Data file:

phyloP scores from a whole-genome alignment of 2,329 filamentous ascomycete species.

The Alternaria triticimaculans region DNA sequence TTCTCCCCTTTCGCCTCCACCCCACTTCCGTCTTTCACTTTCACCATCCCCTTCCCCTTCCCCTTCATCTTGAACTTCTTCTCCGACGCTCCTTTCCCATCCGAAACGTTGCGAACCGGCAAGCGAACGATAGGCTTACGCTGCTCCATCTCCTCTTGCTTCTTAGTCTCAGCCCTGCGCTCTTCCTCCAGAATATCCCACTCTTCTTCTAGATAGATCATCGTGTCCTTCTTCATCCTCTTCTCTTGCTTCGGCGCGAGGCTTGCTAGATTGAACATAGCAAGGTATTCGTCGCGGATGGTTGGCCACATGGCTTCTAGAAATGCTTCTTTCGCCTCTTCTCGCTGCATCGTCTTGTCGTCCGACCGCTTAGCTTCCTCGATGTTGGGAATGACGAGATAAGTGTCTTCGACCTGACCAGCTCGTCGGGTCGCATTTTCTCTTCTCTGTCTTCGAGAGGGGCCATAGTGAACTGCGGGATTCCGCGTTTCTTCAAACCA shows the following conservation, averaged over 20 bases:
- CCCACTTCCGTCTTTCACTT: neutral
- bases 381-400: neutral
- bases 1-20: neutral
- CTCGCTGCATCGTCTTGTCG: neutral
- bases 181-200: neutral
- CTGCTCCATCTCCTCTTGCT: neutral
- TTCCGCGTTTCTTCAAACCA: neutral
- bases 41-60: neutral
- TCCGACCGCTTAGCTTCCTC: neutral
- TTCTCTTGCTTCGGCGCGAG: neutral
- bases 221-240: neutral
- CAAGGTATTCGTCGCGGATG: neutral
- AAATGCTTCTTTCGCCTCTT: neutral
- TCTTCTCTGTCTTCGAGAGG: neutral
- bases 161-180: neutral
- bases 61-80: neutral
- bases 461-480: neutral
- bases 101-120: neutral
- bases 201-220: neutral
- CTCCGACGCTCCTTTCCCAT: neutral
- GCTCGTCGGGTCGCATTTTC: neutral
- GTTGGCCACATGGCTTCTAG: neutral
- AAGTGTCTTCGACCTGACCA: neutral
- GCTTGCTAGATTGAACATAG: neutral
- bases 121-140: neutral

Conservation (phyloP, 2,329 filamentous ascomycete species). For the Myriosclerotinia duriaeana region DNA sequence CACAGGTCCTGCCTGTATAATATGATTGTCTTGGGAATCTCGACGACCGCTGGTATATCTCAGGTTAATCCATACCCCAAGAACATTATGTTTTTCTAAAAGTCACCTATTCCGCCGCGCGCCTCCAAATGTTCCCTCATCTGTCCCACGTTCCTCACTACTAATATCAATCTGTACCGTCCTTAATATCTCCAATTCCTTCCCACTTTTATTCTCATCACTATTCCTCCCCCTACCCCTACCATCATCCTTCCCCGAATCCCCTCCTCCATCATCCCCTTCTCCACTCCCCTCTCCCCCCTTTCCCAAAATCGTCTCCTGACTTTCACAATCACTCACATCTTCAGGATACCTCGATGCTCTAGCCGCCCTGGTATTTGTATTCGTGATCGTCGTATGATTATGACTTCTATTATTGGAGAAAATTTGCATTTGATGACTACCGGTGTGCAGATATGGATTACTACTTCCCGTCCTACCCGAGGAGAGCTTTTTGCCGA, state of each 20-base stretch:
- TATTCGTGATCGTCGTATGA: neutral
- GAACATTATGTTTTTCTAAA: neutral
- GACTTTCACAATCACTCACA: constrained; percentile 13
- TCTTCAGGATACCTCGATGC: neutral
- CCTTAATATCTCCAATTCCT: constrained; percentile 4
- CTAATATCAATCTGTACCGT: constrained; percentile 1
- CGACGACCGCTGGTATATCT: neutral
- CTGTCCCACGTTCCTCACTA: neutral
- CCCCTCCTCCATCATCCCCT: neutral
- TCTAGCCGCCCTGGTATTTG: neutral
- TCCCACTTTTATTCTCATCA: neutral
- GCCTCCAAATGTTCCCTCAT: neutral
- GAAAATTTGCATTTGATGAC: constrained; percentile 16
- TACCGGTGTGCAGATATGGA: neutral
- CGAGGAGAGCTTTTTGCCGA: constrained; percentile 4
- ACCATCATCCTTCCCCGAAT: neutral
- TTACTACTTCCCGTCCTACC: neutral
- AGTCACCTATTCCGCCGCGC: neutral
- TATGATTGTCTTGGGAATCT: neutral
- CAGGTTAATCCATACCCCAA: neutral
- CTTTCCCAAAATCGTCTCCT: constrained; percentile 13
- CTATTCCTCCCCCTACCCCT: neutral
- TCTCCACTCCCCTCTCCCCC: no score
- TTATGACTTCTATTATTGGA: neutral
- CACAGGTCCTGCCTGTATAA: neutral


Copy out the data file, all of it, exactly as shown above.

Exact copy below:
phyloP scores from a whole-genome alignment of 2,329 filamentous ascomycete species.

The Alternaria triticimaculans region DNA sequence TTCTCCCCTTTCGCCTCCACCCCACTTCCGTCTTTCACTTTCACCATCCCCTTCCCCTTCCCCTTCATCTTGAACTTCTTCTCCGACGCTCCTTTCCCATCCGAAACGTTGCGAACCGGCAAGCGAACGATAGGCTTACGCTGCTCCATCTCCTCTTGCTTCTTAGTCTCAGCCCTGCGCTCTTCCTCCAGAATATCCCACTCTTCTTCTAGATAGATCATCGTGTCCTTCTTCATCCTCTTCTCTTGCTTCGGCGCGAGGCTTGCTAGATTGAACATAGCAAGGTATTCGTCGCGGATGGTTGGCCACATGGCTTCTAGAAATGCTTCTTTCGCCTCTTCTCGCTGCATCGTCTTGTCGTCCGACCGCTTAGCTTCCTCGATGTTGGGAATGACGAGATAAGTGTCTTCGACCTGACCAGCTCGTCGGGTCGCATTTTCTCTTCTCTGTCTTCGAGAGGGGCCATAGTGAACTGCGGGATTCCGCGTTTCTTCAAACCA shows the following conservation, averaged over 20 bases:
- CCCACTTCCGTCTTTCACTT: neutral
- bases 381-400: neutral
- bases 1-20: neutral
- CTCGCTGCATCGTCTTGTCG: neutral
- bases 181-200: neutral
- CTGCTCCATCTCCTCTTGCT: neutral
- TTCCGCGTTTCTTCAAACCA: neutral
- bases 41-60: neutral
- TCCGACCGCTTAGCTTCCTC: neutral
- TTCTCTTGCTTCGGCGCGAG: neutral
- bases 221-240: neutral
- CAAGGTATTCGTCGCGGATG: neutral
- AAATGCTTCTTTCGCCTCTT: neutral
- TCTTCTCTGTCTTCGAGAGG: neutral
- bases 161-180: neutral
- bases 61-80: neutral
- bases 461-480: neutral
- bases 101-120: neutral
- bases 201-220: neutral
- CTCCGACGCTCCTTTCCCAT: neutral
- GCTCGTCGGGTCGCATTTTC: neutral
- GTTGGCCACATGGCTTCTAG: neutral
- AAGTGTCTTCGACCTGACCA: neutral
- GCTTGCTAGATTGAACATAG: neutral
- bases 121-140: neutral

Conservation (phyloP, 2,329 filamentous ascomycete species). For the Myriosclerotinia duriaeana region DNA sequence CACAGGTCCTGCCTGTATAATATGATTGTCTTGGGAATCTCGACGACCGCTGGTATATCTCAGGTTAATCCATACCCCAAGAACATTATGTTTTTCTAAAAGTCACCTATTCCGCCGCGCGCCTCCAAATGTTCCCTCATCTGTCCCACGTTCCTCACTACTAATATCAATCTGTACCGTCCTTAATATCTCCAATTCCTTCCCACTTTTATTCTCATCACTATTCCTCCCCCTACCCCTACCATCATCCTTCCCCGAATCCCCTCCTCCATCATCCCCTTCTCCACTCCCCTCTCCCCCCTTTCCCAAAATCGTCTCCTGACTTTCACAATCACTCACATCTTCAGGATACCTCGATGCTCTAGCCGCCCTGGTATTTGTATTCGTGATCGTCGTATGATTATGACTTCTATTATTGGAGAAAATTTGCATTTGATGACTACCGGTGTGCAGATATGGATTACTACTTCCCGTCCTACCCGAGGAGAGCTTTTTGCCGA, state of each 20-base stretch:
- TATTCGTGATCGTCGTATGA: neutral
- GAACATTATGTTTTTCTAAA: neutral
- GACTTTCACAATCACTCACA: constrained; percentile 13
- TCTTCAGGATACCTCGATGC: neutral
- CCTTAATATCTCCAATTCCT: constrained; percentile 4
- CTAATATCAATCTGTACCGT: constrained; percentile 1
- CGACGACCGCTGGTATATCT: neutral
- CTGTCCCACGTTCCTCACTA: neutral
- CCCCTCCTCCATCATCCCCT: neutral
- TCTAGCCGCCCTGGTATTTG: neutral
- TCCCACTTTTATTCTCATCA: neutral
- GCCTCCAAATGTTCCCTCAT: neutral
- GAAAATTTGCATTTGATGAC: constrained; percentile 16
- TACCGGTGTGCAGATATGGA: neutral
- CGAGGAGAGCTTTTTGCCGA: constrained; percentile 4
- ACCATCATCCTTCCCCGAAT: neutral
- TTACTACTTCCCGTCCTACC: neutral
- AGTCACCTATTCCGCCGCGC: neutral
- TATGATTGTCTTGGGAATCT: neutral
- CAGGTTAATCCATACCCCAA: neutral
- CTTTCCCAAAATCGTCTCCT: constrained; percentile 13
- CTATTCCTCCCCCTACCCCT: neutral
- TCTCCACTCCCCTCTCCCCC: no score
- TTATGACTTCTATTATTGGA: neutral
- CACAGGTCCTGCCTGTATAA: neutral